After clinching one of the largest-ever climate finance deals to shutter its coal-fired power plants early, Indonesia needs to work out how to make sure communities that will be impacted by the shift to renewable energy do not lose out, analysts said.
A coalition of rich nations pledged $20 billion of public and private finance to help Indonesia retire its coal power plants sooner than planned, the United States, Japan and other partners said this week.
The Indonesia Just Energy Transition Partnership (JETP), which involves providing grants and concessional loans over a three- to five-year period linked to cuts in emissions from the power sector, is based on a similar deal made with South Africa last year.
Tommy Pratama, executive director of Indonesian policy think-tank Traction Energy Asia, said a “just transition” that benefits local communities is vital for the green deal’s success.
“The key decisions about how the funding is spent must be open and transparent with the full involvement of acknowledged experts, affected local communities and civil society groups,” said Pratama in an interview.
“(It must) improve the quality of life for many communities impacted for decades by Indonesia’s coal industry,” he added.
This would include restoring mining sites, modernising existing coal plants to reduce the negative health impacts on locals and compensating fishing communities whose livelihoods have been impacted by the coal industry, Pratama explained.
Under the Paris Agreement to tackle global warming, Indonesia – one of the world’s biggest carbon polluters – has committed to cut its emissions by about 32% by 2030 versus business-as-usual levels, and hopes to reach net-zero by 2060.
But nearly 85% of electricity in the Southeast Asian archipelago is generated from fossil fuels, the bulk of it coming from coal-fired plants, energy experts say.
Under the new finance deal – split about equally between public and private sources of money – Indonesia set a goal to reach net-zero emissions in its power sector by 2050, a decade before its current target.
Alessandro Gazzini, a Jakarta-based partner at management consultancy Kearney, said with the added incentives and greater international scrutiny, Indonesia would hopefully be able to make the structural reforms needed to accelerate its exit from coal power and boost the share of renewables in the sector.
They include creating an independent power grid manager and an independent regulator for the power market, he said.
As the world’s largest exporter of thermal coal, Indonesia aims to increase the proportion of renewables in its energy mix to 23% by 2025, but has only reached about 12% so far, most of it from hydropower.
More details on the newly agreed green energy deal are expected in the coming months, said Pratama at Traction Energy Asia.
It should improve fiscal and financial incentives for moving to clean energy and support policies to drive the growth of renewables such as solar, wind and geothermal – including switching subsidies from fossil fuel and industrial agriculture to encourage clean energy choices, he said.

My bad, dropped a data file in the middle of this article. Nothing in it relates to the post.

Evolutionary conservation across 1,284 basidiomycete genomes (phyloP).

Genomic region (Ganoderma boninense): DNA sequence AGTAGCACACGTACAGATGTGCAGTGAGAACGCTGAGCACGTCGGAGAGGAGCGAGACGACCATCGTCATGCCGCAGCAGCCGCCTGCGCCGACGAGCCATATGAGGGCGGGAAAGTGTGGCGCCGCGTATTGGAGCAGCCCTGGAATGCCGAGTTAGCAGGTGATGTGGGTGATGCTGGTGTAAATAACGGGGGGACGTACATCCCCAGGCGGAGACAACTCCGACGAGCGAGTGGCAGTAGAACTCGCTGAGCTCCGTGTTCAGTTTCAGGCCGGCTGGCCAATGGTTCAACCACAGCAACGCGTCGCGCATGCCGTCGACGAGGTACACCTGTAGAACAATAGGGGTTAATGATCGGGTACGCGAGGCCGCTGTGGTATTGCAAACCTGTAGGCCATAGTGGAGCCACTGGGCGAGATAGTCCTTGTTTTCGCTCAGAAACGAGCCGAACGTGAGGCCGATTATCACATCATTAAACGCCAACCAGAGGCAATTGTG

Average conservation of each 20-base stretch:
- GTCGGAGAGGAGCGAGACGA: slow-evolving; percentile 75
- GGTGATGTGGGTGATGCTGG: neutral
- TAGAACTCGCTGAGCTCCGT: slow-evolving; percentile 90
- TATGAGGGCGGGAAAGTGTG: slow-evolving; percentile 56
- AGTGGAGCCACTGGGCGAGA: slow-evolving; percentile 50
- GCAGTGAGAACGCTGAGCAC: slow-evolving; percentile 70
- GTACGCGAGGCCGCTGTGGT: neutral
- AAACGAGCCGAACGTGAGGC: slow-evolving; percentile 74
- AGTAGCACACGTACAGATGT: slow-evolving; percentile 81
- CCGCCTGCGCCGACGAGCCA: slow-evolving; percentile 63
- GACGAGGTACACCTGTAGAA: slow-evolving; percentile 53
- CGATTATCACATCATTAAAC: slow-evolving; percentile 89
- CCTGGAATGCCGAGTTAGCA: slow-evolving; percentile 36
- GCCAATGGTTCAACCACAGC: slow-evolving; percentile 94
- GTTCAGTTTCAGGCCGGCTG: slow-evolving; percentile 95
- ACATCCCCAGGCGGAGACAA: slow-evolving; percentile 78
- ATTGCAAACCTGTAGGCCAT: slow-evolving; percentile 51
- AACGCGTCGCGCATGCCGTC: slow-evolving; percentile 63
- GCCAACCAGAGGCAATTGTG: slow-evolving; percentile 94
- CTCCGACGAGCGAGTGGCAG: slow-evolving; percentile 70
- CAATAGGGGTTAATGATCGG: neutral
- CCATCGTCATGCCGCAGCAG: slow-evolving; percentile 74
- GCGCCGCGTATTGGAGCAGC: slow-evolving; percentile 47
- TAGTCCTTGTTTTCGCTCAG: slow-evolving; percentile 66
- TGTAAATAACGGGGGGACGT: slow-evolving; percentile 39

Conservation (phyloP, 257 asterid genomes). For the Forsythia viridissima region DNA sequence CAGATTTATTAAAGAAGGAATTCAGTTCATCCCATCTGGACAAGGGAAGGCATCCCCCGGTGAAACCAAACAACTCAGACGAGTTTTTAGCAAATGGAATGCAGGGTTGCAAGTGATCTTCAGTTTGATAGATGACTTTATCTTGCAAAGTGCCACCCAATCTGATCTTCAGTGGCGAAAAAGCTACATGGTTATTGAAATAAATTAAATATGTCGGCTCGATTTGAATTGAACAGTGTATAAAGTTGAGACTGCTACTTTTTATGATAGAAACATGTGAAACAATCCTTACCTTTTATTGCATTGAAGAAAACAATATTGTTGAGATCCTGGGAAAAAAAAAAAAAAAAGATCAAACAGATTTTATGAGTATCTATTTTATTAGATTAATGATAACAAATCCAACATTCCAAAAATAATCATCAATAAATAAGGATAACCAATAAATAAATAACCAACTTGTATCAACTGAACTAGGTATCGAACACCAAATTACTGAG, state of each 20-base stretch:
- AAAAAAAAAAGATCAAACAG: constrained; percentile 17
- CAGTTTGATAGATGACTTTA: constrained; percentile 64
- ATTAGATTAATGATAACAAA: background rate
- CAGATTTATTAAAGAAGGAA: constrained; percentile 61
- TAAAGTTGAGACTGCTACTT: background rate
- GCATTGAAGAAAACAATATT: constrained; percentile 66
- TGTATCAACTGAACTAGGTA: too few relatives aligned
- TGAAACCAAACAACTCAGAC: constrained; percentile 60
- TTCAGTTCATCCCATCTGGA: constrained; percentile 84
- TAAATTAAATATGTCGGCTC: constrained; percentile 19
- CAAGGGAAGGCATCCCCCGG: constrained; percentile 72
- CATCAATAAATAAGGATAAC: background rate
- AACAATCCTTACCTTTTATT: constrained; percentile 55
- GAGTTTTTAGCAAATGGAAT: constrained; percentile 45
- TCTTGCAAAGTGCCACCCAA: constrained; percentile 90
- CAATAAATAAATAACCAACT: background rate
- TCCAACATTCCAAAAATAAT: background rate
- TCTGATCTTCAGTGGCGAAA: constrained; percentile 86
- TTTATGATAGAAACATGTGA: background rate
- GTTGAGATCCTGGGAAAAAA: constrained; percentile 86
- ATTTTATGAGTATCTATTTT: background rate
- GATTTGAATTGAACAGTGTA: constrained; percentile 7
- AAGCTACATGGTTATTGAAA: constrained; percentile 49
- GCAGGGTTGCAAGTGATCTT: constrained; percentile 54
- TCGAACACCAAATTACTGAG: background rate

Indonesia also needs to develop robust governance systems for disbursing funds and monitoring and reporting carbon emissions, to counter corruption and minimise political influence from the fossil fuel industry, Pratama said.
The JETP should avoid supporting biofuels, biomass, carbon capture and storage, hydrogen and nuclear – energy options “that risk deforestation, are very expensive and unproven or … very dangerous and impractical”, he said.
Indonesia – home to the world’s third-largest tropical forest area but also its biggest producer of palm oil – has steadily increased the share in its biodiesel mandate derived from palm oil, a major driver of deforestation, since 2018 to boost demand.
The best renewable energy sources for Indonesia are solar, hydropower and geothermal power, energy experts said.
But the country has yet to begin exploiting renewable energy at scale, they added, despite the fact it has good renewable resources, especially solar.
Sandeep Pai, senior research lead at the Center for Strategic and International Studies (CSIS), said the new energy deal would help Indonesia brainstorm ideas for investments required to achieve net-zero emissions and a “just transition”.
It will also spark debate among industry, unions and other groups on what that transition should look like, he said.
But he raised concerns at the lack of details in the deal – which was more than a year in the making – on how the finance would be delivered to Indonesia and then spent.
Traction Energy Asia’s Pratama said it was important that the majority of financing for the JETP comes in the form of grants rather than loans and credit guarantees, which would add to Indonesia’s debt burden.
The Indonesian government will need to make an investment plan in consultation with communities and workers, identify specific projects and then seek agreement with donors, said Pai at CSIS.
“This might be a long and thorny negotiation. But I hope it doesn’t take years,” Pai added.
Alloysius Joko Purwanto, an energy economist at the Economic Research Institute for ASEAN and East Asia in Jakarta, said Indonesia’s new green deal should not only help people who are now employed in coal-related sectors.
It also needs to help train the workforce – especially women – with new skills to make the most of the opportunities that will come with the renewable energy rollout, he added.
Ensuring coal workers can move into the renewables industry without hurting their livelihoods is important, said Sisilia Nurmala Dewi, Asia managing director at climate campaign group 350.org.
“It’s the biggest climate finance deal that has been made so far globally, and it shows the seriousness of the pledge,” she said.
“The challenges will be in the implementation.”